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Reference number: 0136

Date: 1938, August

Director: [filmed by Nat and Nettie McGavin]

Sound: silent

Original format: 16mm

Colour: bw

Fiction: non-fiction

Running time: 12.42 mins

Description: A look at life in Harris including its fishing industry and the making of Harris tweed.

Nettie McGavin (sister of Frank Marshall) both founder members of the Scottish Association of Amateur Cinematographers and prizewinners at several Scottish Amateur Film Festivals.

Paper records held relating to this film at the National Library of Scotland Moving Image Archive 2/3/85. Additional info. also held at 11/1/151 - review of film by Dorothy I. Kidd, Curator of Scottish Ethnological Archive.

This title featured in the "Island Tapes" project. To purchase the DVD go to the website at [last accessed 16/07/2020]

Credits: Mr and Mrs N.P. McGavin present Holidaying in Harris August 1938.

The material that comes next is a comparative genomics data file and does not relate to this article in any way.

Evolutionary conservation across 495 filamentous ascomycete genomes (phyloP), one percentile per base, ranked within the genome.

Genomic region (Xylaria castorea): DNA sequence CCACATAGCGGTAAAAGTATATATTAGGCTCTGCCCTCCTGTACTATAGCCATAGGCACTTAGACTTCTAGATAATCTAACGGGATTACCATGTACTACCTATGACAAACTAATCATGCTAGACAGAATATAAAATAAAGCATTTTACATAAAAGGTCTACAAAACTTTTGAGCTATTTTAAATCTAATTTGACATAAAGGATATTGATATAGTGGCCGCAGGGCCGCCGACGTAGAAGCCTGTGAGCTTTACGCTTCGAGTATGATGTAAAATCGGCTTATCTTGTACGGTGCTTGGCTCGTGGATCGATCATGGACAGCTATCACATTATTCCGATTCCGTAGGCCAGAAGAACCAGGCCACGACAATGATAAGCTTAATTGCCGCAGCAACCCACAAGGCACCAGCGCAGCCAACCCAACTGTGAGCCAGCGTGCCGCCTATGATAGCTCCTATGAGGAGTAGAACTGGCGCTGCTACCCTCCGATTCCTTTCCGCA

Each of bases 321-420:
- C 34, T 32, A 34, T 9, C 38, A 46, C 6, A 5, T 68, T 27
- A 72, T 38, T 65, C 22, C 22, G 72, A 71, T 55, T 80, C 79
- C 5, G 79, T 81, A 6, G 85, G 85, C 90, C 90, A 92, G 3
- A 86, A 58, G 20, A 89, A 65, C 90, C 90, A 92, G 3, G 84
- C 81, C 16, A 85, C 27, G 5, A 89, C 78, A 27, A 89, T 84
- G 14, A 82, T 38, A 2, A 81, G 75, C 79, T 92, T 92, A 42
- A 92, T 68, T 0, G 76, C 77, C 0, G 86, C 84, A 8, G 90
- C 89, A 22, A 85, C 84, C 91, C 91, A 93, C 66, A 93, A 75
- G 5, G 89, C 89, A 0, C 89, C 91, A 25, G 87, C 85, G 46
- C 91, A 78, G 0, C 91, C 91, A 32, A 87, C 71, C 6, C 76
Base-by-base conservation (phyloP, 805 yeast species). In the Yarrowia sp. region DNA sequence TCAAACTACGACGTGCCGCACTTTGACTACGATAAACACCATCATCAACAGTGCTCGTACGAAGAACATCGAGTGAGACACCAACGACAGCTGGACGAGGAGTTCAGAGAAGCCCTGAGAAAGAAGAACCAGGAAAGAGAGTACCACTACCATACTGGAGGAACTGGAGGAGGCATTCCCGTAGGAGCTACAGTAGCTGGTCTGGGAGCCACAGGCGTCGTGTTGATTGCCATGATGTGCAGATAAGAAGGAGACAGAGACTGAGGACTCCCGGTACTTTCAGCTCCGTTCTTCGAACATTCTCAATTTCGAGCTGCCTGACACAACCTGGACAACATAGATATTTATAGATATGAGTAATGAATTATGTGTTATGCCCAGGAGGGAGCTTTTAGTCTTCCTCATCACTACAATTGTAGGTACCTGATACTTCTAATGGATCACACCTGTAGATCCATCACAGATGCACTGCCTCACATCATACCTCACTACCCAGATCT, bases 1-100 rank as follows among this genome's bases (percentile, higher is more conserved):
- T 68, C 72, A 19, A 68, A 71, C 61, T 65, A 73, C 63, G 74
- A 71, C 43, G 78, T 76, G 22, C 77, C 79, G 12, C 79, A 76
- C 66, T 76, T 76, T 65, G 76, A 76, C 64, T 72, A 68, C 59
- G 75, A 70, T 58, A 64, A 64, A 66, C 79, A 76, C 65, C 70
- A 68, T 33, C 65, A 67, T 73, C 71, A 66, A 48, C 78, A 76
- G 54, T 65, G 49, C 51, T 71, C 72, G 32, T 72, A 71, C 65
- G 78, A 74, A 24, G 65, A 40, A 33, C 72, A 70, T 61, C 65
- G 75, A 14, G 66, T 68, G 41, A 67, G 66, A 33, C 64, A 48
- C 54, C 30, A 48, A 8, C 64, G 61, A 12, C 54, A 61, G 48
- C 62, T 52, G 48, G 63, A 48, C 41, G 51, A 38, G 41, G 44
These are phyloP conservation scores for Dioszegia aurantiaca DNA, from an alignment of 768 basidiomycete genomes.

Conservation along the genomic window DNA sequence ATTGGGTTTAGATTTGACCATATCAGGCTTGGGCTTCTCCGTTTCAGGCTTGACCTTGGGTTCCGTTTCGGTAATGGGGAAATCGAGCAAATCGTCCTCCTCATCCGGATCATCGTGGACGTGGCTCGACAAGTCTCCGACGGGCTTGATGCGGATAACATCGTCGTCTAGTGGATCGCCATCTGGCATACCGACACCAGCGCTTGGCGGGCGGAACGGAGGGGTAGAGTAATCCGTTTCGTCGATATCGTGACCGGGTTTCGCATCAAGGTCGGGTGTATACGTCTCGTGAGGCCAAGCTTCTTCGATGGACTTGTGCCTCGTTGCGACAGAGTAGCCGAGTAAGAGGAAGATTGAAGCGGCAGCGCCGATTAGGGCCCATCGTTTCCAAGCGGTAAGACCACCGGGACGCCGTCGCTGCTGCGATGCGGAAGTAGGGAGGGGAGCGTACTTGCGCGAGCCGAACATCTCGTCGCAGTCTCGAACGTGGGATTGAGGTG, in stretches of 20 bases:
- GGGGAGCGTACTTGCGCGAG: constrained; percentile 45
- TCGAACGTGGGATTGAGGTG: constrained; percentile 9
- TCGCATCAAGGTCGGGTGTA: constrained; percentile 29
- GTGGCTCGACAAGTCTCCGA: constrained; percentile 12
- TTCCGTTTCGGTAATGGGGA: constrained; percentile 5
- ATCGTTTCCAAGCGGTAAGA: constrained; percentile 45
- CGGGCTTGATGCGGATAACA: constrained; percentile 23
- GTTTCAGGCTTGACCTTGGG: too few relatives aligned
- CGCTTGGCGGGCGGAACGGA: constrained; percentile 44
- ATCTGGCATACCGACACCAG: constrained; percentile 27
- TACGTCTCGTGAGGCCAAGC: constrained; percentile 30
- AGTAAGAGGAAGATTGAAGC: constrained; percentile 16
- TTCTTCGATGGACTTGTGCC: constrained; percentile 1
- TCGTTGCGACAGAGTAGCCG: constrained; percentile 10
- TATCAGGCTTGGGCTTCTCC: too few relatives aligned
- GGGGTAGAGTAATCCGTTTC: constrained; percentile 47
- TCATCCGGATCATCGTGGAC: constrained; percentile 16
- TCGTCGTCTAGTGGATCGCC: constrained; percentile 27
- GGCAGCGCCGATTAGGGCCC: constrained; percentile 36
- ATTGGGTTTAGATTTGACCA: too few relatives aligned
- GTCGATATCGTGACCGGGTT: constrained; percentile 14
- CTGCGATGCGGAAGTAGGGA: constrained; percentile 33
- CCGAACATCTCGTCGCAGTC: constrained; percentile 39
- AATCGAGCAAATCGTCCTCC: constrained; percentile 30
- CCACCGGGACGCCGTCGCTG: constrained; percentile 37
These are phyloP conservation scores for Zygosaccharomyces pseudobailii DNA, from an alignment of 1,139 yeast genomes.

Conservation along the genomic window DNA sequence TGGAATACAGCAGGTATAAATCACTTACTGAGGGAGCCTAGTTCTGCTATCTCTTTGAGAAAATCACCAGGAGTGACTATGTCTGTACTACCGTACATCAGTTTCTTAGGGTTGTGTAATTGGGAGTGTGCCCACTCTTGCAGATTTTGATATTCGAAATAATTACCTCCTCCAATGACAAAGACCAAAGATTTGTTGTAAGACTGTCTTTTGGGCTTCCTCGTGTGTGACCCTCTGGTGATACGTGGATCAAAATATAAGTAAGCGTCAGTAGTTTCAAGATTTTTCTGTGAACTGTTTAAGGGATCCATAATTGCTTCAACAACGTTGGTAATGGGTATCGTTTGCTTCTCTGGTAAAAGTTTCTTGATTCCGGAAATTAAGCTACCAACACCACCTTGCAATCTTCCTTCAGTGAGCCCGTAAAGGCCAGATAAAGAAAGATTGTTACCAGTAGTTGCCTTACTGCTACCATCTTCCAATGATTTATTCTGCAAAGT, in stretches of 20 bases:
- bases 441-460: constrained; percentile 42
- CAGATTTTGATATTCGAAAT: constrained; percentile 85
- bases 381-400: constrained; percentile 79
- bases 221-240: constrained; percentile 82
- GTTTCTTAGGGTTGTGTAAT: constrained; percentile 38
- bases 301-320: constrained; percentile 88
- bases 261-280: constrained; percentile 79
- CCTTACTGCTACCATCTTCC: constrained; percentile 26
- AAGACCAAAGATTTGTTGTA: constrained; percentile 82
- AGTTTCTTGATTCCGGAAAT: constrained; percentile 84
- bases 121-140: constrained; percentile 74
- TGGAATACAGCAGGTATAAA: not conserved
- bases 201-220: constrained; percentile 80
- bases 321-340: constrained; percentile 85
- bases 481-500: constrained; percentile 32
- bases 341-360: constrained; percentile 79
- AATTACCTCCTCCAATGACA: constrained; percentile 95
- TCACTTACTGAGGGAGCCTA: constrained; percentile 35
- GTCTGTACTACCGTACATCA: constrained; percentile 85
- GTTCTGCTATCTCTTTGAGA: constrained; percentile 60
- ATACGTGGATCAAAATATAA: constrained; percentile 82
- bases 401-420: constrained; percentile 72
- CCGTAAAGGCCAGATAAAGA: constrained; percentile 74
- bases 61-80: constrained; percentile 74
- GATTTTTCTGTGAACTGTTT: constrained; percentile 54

Shotlist: Credits (0.08) We sailed from Kyle of Lochalsh for Stornoway, Lewis. a car is hoisted into the ferry's hold by crane at Kyle of Lochalsh, overseen by a bowler-hatted man. Brief shots of the coast from the ferry, showing Mr McGavin? hand-feeding gulls (1.16) Stornoway Shots of the harbour from the ferry. Stornoway street scenes. Herring fishing is the chief industry of Stornoway shots of fishing boats unloading at the quayside. gvs fish market. (3.16) fishwives bandaging their fingers before gutting the fish. (4.05) In the country are prehistoric relics such as Druidical stones and a Pictish Broch or Fortress. shots of standing stones and a broch. Shots of a turf roofed "shieling" (5.25) distant shot of Tarbert. Shots of old and new houses on Harris. The soil is shallow and boggy, so crops are grown in broad ridges. gvs same. (7.19) The modern croft where we stayed at Luskintyre [belonging the Marshall family's maid] . Shots as a Highland cow is milked, brief shot of Highland calf, and a lamb is fed from a flat glass bottle. Clothes are washed in the burn. Shots at the beach (9.23)Funeral cairns at the roadside. brief shots same. Home industries are peat cutting and tweed making. Gathering peat; stacking peat on a lorry (10.27) Wool dyeing is primitive. Crotal, a lichen from the rocks, gives a brown colour. dyeing wool with lichen to make tweed. Shots of yarn being spun (11.58) exts. at Glasgow Empire Exhibition 1938; a sample of tweed as presented to Her Majesty at the Empire Exhibition (12.20) Shots of Tarbert and the pier (12.42)